Improving the environmental performance of agriculture has become a major objective of agricultural policy in China. In 2015, China announced the Zero-Growth Action Plan for Chemical Fertilizers and Pesticides, which is designed to realize zero growth of the usage of fertiliser and pesticide by 2020. In addition to strengthening environmental regulations, China introduced an incentive mechanism for adopting more environmentally friendly practices and restoring and protecting the environment. However, in order to establish a solid framework of agri-environmental policies, China should further clarify the reference level of environmental quality as well as environmental targets, which are well adapted to local ecological conditions. China should also strengthen the enforcement of environmental regulations at the farm level. The coherence between existing agricultural policies and agri-environmental policy objectives can be improved.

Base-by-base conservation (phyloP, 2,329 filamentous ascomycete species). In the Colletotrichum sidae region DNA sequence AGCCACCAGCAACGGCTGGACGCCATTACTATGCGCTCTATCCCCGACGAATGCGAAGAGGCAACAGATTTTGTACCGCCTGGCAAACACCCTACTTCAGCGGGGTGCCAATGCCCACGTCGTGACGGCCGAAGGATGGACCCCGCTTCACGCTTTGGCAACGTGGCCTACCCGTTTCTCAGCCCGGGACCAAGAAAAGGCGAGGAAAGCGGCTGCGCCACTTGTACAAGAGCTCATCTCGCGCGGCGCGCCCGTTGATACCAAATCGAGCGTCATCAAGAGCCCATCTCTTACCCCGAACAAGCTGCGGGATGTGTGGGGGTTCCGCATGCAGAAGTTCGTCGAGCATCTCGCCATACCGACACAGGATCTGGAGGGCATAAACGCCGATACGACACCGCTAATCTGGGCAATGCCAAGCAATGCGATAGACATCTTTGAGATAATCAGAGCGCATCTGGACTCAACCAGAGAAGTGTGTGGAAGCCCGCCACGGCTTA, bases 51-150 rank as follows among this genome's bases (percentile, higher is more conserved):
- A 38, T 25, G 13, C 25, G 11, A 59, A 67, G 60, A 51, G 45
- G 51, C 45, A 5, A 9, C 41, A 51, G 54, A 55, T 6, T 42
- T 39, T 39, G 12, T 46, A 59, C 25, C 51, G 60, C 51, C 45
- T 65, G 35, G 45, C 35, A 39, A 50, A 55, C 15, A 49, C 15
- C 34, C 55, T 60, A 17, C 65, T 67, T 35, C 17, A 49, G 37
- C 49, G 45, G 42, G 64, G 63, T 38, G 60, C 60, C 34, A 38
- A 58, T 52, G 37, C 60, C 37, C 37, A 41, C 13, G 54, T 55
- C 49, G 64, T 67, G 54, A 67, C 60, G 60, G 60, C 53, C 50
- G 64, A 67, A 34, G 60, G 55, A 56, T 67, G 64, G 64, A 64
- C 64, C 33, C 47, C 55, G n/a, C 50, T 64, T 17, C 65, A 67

China has been increasing public expenditure to enhance innovation and productivity growth; for example, through public investment in research and development (R&D) and infrastructure, but the share of such expenditure is still much less than the OECD average. In China, the cost of public stockholding has the largest expenditure share in its general service support, accounting for more than one-third in recent years. The portfolio of agricultural support should be rebalanced to reflect the policy emphasis on long-term productivity growth and sustainability.